Sometimes you meet people whose real age doesn’t seem to match the one listed on their driver’s license. Singer-actor Nicolas King is one of those people. The 30-year-old could be called an “old soul.” While it doesn’t mean he’s set-in his ways or fearful of change, it is that his musical tastes and talents seem like that of a person twice or thrice his chronological age.
The Rhode Island native made his mark on Broadway at the ripe old age of eight and a half playing “Chip” in the musical Beauty & the Beast, based on the Disney movie. By 12, he had been in two other shows, A Thousand Clowns with Tom Selleck and Carol Burnett’s Hollywood Arms, directed by the legendary Hal Prince. Then, as with many child actors, parts became scarcer as he aged up and out of the desired demographic. The only thing that didn’t dry up was King’s love of performing. That’s when the songs of his parents and grandparent’s generation gave him an outlet for his passion.
King didn’t have to look far for inspiration and guidance as he embarked on a new career as a jazz singer of standards, classic jazz and pop, and Broadway show tunes. He just turned to a beloved family member.
“My grandmother was—and is—a singer for many years,” King said. “She also became a vocal coach. When growing up, ‘going over to grandma’s house’ really wasn’t spent baking cookies and watching TV. It was more like ‘OK, kid—get in the car because we have to go to a gig.’ I’d accompany her to her shows. I grew up basically spending a lot of time on the bandstand while my grandma was working. I’d be chatting up the trumpet player or the bass player and found the whole thing so interesting.”
His family always supported King’s love of music and performing. He says there was never a doubt in his mind about what he wanted to do with his life.
“There’s footage of me at like two years old standing on the ottoman in our sunken living room putting on shows to an imaginary crowd of 5,000 people. Then, I’d go on tour from the living room to the kitchen. In my mind, I had concerts lined up in my head all of the time,” he said.
King also thought all kids were listening to Duke Ellington, Count Basie, Eydie Gorme and Earth, Wind & Fire. He recalls singing “Love for Sale” when he was six years old. King didn’t catch up on the music of his generation until he was older and found it unimpressive.
His obvious talent and love of music from the past earned him an impressive mentor and friend to help hone his craft—the one and only Liza Minnelli. King had been mildly obsessed with the daughter of Judy Garland and Vincent Minnelli since seeing her Live from Radio City Music Hall video on PBS at the age of two.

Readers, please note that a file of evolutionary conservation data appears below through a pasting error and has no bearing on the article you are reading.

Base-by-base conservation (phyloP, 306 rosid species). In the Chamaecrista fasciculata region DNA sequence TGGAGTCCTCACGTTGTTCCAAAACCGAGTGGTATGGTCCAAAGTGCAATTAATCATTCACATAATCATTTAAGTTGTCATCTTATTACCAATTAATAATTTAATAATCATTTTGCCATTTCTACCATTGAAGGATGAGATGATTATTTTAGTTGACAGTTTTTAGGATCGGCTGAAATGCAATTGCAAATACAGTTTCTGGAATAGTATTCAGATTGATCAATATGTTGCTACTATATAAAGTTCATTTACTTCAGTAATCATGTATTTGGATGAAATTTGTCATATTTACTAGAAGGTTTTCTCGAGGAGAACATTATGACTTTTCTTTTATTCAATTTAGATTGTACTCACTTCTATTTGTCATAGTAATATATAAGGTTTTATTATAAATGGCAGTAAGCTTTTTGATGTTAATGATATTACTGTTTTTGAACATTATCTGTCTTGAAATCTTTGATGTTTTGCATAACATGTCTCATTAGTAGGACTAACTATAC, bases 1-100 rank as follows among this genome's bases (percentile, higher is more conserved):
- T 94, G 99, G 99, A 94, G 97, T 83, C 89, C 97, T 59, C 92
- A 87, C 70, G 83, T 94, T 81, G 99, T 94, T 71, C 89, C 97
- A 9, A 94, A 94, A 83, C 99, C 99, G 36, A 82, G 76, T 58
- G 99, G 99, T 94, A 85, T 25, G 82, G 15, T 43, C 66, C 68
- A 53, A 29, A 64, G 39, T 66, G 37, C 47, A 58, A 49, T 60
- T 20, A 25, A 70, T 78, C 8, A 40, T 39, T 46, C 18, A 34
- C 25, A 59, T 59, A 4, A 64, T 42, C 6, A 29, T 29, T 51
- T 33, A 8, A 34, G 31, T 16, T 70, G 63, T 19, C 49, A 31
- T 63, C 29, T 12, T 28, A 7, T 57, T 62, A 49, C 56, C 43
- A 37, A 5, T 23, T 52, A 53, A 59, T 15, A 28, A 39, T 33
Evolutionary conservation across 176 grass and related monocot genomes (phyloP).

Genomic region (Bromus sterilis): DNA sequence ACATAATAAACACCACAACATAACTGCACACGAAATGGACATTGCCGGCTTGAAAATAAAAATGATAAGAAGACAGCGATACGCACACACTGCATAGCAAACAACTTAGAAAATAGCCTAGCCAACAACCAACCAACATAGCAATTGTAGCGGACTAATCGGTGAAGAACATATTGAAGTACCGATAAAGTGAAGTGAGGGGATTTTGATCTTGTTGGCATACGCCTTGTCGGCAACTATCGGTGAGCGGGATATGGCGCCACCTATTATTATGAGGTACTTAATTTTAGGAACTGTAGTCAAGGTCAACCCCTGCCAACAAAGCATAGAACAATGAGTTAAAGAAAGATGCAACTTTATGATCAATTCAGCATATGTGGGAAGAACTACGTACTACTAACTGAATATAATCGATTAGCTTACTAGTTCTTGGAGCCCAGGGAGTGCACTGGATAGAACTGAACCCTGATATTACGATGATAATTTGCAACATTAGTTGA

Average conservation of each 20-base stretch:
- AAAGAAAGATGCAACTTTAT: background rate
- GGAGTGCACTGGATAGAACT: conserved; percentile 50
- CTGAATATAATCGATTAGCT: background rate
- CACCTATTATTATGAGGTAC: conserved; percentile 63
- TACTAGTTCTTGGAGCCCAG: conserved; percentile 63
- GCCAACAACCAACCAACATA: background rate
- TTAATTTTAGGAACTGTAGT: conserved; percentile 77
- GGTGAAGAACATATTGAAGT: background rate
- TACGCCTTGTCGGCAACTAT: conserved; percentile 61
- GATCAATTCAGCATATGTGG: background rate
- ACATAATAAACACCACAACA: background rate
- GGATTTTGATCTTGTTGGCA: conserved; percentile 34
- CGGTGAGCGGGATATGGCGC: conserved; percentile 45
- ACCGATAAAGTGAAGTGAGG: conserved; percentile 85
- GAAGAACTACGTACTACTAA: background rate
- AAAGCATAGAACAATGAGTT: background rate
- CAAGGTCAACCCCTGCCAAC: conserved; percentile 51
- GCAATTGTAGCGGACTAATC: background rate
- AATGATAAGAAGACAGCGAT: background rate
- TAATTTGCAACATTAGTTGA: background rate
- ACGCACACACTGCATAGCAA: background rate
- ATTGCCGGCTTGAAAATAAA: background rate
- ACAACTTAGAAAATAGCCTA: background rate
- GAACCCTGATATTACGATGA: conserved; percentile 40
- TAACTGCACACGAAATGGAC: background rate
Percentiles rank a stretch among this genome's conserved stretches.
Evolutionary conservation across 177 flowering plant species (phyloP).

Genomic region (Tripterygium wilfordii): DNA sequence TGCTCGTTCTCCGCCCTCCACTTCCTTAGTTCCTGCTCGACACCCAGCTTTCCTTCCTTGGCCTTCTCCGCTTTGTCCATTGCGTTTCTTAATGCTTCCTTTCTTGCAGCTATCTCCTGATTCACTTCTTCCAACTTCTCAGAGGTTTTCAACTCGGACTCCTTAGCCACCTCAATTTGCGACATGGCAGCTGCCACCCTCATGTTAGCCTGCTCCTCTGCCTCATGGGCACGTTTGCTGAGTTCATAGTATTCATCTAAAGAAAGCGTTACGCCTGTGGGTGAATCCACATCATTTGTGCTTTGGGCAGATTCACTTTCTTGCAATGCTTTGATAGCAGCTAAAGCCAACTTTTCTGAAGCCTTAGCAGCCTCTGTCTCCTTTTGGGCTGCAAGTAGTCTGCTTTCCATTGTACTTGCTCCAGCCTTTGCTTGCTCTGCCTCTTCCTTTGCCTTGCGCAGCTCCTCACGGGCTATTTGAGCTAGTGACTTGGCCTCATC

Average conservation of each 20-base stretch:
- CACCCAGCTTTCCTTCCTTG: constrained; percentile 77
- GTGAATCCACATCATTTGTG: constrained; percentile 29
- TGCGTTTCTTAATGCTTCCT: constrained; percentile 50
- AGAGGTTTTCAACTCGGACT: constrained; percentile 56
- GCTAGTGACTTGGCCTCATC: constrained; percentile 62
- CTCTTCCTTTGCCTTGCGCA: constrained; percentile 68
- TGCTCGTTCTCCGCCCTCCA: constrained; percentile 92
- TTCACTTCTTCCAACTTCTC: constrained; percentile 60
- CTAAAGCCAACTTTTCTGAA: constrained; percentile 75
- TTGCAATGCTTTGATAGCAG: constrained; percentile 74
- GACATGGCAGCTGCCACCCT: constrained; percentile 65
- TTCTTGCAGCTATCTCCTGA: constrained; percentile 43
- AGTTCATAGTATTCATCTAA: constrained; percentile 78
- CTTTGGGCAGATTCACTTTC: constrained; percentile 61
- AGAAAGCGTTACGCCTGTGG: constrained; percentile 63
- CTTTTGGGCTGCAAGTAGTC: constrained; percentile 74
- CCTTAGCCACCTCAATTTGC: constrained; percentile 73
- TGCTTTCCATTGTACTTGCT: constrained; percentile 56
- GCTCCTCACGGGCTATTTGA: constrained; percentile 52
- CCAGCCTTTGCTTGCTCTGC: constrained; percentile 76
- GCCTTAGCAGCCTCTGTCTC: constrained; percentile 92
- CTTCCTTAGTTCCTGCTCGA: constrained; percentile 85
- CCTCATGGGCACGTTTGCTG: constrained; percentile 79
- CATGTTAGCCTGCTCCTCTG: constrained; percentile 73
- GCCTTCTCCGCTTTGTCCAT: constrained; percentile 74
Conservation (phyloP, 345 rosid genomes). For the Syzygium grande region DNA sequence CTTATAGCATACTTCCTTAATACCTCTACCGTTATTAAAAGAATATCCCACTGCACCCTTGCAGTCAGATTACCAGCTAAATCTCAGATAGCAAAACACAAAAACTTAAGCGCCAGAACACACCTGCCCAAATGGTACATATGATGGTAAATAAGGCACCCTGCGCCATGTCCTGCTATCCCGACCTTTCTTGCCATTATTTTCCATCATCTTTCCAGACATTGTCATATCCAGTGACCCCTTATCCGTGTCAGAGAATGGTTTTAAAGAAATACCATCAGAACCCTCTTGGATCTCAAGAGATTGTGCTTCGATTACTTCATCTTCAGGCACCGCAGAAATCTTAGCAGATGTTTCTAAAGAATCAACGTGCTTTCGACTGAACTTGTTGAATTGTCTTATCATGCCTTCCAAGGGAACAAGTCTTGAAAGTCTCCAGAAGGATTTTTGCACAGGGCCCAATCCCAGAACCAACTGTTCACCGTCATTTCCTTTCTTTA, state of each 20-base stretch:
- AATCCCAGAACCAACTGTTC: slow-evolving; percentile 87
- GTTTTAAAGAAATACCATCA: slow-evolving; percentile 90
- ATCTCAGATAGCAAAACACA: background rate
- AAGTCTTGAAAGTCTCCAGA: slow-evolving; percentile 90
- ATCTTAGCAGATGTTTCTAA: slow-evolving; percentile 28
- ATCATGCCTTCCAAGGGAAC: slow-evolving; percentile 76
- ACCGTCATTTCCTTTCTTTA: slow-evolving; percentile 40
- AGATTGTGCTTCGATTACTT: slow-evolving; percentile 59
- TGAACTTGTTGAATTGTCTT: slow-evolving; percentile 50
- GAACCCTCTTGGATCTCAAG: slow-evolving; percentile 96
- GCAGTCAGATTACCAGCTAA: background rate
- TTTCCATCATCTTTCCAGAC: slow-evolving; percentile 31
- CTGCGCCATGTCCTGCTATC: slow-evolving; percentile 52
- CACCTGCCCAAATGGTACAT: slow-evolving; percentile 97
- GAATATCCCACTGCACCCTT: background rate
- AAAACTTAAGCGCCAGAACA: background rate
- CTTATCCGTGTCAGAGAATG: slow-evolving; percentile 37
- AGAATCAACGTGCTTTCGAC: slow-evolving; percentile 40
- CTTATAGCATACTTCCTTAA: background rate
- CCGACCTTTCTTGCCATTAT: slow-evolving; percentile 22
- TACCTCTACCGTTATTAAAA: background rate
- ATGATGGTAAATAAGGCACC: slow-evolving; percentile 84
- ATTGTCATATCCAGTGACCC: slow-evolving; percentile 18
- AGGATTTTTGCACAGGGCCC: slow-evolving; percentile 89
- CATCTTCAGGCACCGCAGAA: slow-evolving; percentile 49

“I would just beg my mother to put on that cassette so I could listen to it. I loved the brassiness of it with the horns and Liza’s attitude and everything she did. I thought it was all so cool. You know, like most four-year-olds do,” King laughed. “My parents took me to see her in concert when I was five at the Foxwoods Resort and Casino in Connecticut. She saw me sitting in the front row in my little tuxedo with a bouquet of flowers for her. She pulled me up on stage, sat me on her lap and sang to me. It was one of those moments when time stopped. It is still very vivid to me.”
His lucky break came when King’s grandmother became Minnelli’s vocal coach in 2001. She arranged for King to attend Minnelli’s coaching sessions. He said at the age of 10, he was “enthralled to be sitting there in Minnelli’s penthouse apartment, next to Judy Garland’s Grammy and Vincent Minnelli’s Oscar.”
Then Minnelli surprised him by attending opening night of A Thousand Clowns on Broadway. Tom Selleck, the show’s star, brought her in as an opening night gift to King, who played his nephew.
“After hearing me sing, and we starting doing some work together, she called me late one night and—in her best Liza Minnelli impression—said that she was going on the road and needed an opening act. I wasn’t even sure what an opening act was. I said yes right away, of course,” King said. He was just 11 years old.
King quickly cobbled together a song list and toured with Minnelli. The experience brought them closer together as she looked after the youngster on the road. King describes Minnelli as a real life “Auntie Mame.” He’d open for her over the next ten years as his scheduled allowed. She—and the experience—deepened his appreciation of songs from the Great American Songbook.